Browsing Tag »US travel«

First in Flight: Hang Gliding in Kitty Hawk, NC

August 10, 2012

Death from spinal fracture was the final verdict for Otto Lilienthal.  Displaying a heady mixture of audacity and ingenuity, Lilienthal, a German engineer, had developed a heavier than air glider, flown it several times, tweaked its design and was working on a way to power it when the accident occurred.  He fell from 49 feet […]

Duke of Hazards: Risking Life and Limb in Pigeon Forge, TN

July 27, 2012

Sometimes travel can be a bitch.  On my way to Pigeon Forge I got a flat tire, went the wrong way on a one way highway, watched a 16-wheeler overturn in front of me, and witnessed some haz-mat guys spraying down a field that had been ignited by chemicals.  Oh, by the way, I was […]

Went Down to the Crossroads: A Blues Tour of the Delta

July 13, 2012

Few places in America are as interesting as the Mississippi delta.  Stretching 250 miles from Memphis in the north to Vicksburg in the south, and about 80 miles wide, the delta is a pancake flat alluvial plain bordered by the Mississippi River on the west and the Mississippi hill country on the east.  The majority […]

Facing up to White Nose: Exploring a Cave in Stanton, MO

June 29, 2012

Caves are cool.  Slipping out of a hot, muggy day into the cool environs of a cave is the pre-modern equivalent of air conditioning.  What’s more, caves are a world unto themselves, unique ecosystems akin to tropical reefs or desert floors.  So it’s no wonder human beings have always been fascinated by caves.  But cave […]

Two Presidents, One Day, Sixteen Years: Kansas & Missouri

June 15, 2012

The years 1944-1960 saw the greatest expansion of the American economy we may ever know.  They saw the end of Second World War, the dawn of the nuclear age, and the beginning of the Cold War.  They were among the most challenging and rewarding years in US history, and they were navigated adroitly by two […]

Single Gun Theory: Visiting the Kennedy Assassination Site

June 1, 2012

In the parking lot of the Sixth Floor Museum at Dealey Plaza in Dallas, Texas, freelance tour guides wrangle tourists onto the grassy knoll and make wild claims about the Kennedy assassination.  “51 people saw two gunmen shoot the president from this spot!” The obvious question.  “And none of them went to the police?” “Some […]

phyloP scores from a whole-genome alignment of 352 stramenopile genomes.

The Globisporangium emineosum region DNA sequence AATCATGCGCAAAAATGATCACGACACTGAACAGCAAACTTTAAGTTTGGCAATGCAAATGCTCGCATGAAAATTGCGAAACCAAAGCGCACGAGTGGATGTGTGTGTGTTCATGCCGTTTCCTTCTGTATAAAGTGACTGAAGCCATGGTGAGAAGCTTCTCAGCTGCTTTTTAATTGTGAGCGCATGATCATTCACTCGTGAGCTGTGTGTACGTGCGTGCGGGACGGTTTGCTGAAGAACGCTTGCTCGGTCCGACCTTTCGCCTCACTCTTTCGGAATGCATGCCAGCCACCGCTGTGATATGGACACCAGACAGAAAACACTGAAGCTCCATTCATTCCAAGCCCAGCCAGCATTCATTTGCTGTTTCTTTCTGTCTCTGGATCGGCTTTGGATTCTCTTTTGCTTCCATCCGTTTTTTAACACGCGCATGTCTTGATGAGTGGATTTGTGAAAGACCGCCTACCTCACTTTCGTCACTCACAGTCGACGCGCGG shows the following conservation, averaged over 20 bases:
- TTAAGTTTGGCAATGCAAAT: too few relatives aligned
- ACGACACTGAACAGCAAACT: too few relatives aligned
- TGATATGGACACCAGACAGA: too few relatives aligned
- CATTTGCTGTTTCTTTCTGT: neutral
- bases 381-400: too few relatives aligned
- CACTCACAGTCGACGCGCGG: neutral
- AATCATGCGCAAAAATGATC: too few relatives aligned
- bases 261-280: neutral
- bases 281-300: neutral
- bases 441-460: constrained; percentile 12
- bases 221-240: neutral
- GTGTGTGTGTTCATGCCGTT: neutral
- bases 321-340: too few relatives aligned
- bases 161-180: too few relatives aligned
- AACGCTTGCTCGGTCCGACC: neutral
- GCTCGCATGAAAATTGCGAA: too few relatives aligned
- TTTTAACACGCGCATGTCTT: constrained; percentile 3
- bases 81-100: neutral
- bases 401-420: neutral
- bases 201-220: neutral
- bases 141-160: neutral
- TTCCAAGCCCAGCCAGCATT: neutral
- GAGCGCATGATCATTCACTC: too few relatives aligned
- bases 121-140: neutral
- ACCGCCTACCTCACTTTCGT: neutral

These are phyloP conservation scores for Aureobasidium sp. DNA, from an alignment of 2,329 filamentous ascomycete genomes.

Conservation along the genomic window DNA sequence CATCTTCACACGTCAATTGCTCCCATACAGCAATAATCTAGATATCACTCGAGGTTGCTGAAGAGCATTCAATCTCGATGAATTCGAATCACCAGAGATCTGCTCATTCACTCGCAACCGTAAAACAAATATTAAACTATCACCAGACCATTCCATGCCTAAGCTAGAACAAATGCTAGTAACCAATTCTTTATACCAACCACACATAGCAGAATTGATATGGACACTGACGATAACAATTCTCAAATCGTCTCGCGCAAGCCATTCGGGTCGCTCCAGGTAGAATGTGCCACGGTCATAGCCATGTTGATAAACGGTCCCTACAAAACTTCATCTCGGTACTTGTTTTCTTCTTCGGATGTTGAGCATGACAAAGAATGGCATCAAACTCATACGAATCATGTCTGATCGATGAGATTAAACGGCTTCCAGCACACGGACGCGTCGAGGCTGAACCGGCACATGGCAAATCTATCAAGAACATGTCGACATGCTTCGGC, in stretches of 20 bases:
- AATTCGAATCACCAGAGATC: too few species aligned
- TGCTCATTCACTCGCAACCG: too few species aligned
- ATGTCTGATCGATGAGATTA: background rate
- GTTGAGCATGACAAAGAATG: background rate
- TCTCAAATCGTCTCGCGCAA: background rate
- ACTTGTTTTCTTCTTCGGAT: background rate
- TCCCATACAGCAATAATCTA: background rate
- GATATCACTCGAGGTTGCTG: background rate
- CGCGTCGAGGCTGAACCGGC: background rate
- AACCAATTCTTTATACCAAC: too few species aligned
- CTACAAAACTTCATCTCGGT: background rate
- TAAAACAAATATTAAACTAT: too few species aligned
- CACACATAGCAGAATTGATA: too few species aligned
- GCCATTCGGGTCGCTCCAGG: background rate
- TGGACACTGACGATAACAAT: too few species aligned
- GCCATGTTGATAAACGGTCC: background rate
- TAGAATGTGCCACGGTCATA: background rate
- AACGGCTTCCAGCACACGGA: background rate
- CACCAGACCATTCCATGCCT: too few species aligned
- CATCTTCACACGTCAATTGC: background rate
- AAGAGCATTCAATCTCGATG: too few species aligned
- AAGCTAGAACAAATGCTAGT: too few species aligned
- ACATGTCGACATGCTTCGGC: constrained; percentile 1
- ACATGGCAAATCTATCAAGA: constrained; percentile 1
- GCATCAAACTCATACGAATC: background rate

The Peculiar Good Fortune of the Ignorant: Fly Fishing in Colorado

May 18, 2012

Fly Fishing has taught me to respect fish.  In two days of fishing in the mountains outside Denver, Colorado I managed to hook a surprising number of rainbow trout.  Yet during that same time I managed to hook myself no less than nine times and each time it was a delicate, time consuming operation to […]

Walking in the Shoes of Others: Hiking the Bitterroot Mountains

May 4, 2012

“Chuff-chuff-chuff,” came the sound. I stopped dead in my tracks and listened. I had been hiking the trail high in the Bitterroot Mountains of western Montana for well over an hour and seen no other person.  There it was again. “Chuff-chuff-chuff,” like an animal panting. A signboard at the trail head had warned of bears […]

Farm to Table with Flare: Suds and Grub in Seattle, WA

April 20, 2012

Let’s be honest.  I like to eat and drink.  And as I travel around the country looking for interesting places to dine and imbibe, I’m often shocked at how deficient some cities are. Take Little Rock, for example, a pub and grub desert. Or Indianapolis where they just discovered tapas last week. Some cities tout […]

Infamous Potatoes: An Economic Disaster Tale in Boise, ID

April 6, 2012

Wandering the streets of Boise, I came across a homeless guy picking through the trash. I was just finishing my lunch, a McDonalds number one value meal, which, if you don’t already know, is a Big Mac, soft drink and fries. Foolishly, I had agreed to super size it, which meant that now I had […]